Message from the IPRA President: After 300 days in crisis, what's next? February 2021
2 years, 1 month ago
We had our winter break and the most lucky among us were able to recuperate in the presence of family and friends. But after over three hundred days of pandemic related crisis communications, what's next for 2021 and for IPRA?
Now more than ever we need thought leadership
I really like this definition of thought leaders by Denise Brosseau, CEO of Thought Leadership Lab. “Thought leaders are the informed opinion leaders and the go-to people in their field of expertise. They are trusted sources who move and inspire people with innovative ideas. They turn ideas into reality and know and show how to replicate their success.”
The impact of both disinformation and misinformation has caused a trust deficit and increased uncertainty. Stakeholders now expect communicators to take on the roles of expert and guide. But are we equipped to fill those shoes?
An ethical foundation
To do so we need strong ethical foundations. In IPRA we can be proud of the 1965 Code of Athens now enshrined in the modernised IPRA Code of Conduct. However, I have to agree with colleague Kerry Sheehan. She recently wrote an interesting opinion piece stating that: "Ethics should not be siloed as a specialisation in public relations." In her article she goes on to ask: “How might attitudes change if, from day one, we taught consideration for ethical and social implications as an integral part of PR practice?”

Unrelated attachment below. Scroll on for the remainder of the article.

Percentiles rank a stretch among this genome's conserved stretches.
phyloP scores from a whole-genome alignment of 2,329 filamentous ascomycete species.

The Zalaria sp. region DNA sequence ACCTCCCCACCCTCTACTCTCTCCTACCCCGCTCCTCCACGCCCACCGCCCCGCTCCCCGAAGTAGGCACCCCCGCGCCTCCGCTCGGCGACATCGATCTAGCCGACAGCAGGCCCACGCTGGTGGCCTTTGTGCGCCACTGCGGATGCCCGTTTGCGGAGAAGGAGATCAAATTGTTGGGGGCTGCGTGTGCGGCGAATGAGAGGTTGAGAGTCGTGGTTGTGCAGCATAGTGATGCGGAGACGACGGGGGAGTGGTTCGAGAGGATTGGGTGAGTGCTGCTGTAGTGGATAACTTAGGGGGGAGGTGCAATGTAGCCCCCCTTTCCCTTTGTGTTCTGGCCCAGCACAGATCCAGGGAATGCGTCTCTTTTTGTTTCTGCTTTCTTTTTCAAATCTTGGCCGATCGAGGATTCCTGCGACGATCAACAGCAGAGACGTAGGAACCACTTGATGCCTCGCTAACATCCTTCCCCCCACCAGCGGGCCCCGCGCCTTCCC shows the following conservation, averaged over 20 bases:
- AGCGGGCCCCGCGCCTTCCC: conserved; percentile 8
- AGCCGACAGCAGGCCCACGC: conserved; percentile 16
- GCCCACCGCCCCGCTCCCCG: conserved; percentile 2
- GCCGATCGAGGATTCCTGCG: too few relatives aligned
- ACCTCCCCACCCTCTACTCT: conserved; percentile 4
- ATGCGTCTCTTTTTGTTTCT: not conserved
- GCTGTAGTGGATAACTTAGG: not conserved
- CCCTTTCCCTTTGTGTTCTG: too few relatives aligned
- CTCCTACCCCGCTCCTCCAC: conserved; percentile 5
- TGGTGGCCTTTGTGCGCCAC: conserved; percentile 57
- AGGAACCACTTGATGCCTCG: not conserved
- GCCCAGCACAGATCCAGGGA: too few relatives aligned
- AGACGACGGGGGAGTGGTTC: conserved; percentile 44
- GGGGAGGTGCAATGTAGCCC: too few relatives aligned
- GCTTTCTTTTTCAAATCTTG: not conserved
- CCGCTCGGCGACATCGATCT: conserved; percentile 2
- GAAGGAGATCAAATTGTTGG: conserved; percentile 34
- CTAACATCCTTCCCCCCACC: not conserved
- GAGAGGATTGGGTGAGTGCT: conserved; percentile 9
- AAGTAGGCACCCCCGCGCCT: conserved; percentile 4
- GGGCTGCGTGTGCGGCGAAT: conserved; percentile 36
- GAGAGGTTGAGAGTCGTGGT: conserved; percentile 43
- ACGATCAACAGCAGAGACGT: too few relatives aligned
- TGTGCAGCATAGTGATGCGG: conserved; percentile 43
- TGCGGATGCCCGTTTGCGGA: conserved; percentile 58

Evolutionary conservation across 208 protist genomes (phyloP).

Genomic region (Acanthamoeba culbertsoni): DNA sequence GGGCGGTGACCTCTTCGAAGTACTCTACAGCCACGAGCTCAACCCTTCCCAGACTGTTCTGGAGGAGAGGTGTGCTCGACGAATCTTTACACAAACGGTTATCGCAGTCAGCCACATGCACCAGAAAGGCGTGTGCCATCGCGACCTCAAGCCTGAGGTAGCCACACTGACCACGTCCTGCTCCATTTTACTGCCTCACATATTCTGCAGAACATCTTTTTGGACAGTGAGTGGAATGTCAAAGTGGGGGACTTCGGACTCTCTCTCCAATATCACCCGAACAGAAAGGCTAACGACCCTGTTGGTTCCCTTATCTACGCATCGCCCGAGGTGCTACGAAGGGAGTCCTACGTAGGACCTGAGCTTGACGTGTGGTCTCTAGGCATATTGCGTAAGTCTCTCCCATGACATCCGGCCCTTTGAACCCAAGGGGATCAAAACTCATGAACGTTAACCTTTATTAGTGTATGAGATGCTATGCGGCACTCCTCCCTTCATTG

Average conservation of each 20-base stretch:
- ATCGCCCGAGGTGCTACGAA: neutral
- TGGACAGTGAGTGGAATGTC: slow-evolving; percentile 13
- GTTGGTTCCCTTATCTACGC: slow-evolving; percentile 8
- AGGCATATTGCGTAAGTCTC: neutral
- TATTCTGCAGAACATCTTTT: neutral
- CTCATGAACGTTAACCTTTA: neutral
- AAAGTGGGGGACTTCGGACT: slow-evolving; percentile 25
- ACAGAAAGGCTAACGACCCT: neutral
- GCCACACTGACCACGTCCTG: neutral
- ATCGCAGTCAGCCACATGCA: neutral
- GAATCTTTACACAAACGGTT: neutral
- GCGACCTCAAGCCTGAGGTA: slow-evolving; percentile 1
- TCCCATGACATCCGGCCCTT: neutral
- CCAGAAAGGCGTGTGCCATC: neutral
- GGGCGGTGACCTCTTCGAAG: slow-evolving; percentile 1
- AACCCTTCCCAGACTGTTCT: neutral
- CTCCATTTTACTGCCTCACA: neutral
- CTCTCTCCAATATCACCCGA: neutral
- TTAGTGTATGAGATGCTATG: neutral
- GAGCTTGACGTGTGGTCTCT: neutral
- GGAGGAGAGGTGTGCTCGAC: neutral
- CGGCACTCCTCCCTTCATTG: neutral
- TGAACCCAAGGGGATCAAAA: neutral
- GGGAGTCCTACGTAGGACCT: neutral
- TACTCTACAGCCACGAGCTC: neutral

If public relations professionals want to take on the role of thought leader and guide, we need to integrate ethics in every step. We can only become that sorely-needed trusted source if we test our social, cultural and political impact against our ethics. Over the last 12 months we have all seen the terrible impact of wrong, unethical and even criminal communications. We have witnessed what manipulation and framing with the aim to negatively influence can do.
An IPRA resolution
And we have witnessed negative influence in its different forms and formats. Since we now understand the impact such communications can have, let's make this year one of real thought leadership. One where we measure our performance and impact based on ethical and societal considerations. IPRA takes this aspect of our profession seriously. We do this through our work with the United Nations and by building closer ties with our academic colleagues. Science-based communication is one of those aspects which will empower us to make the right ethical decisions in a changing world.
Make the right ethical decisions and we become trusted and inspirational sources of change.
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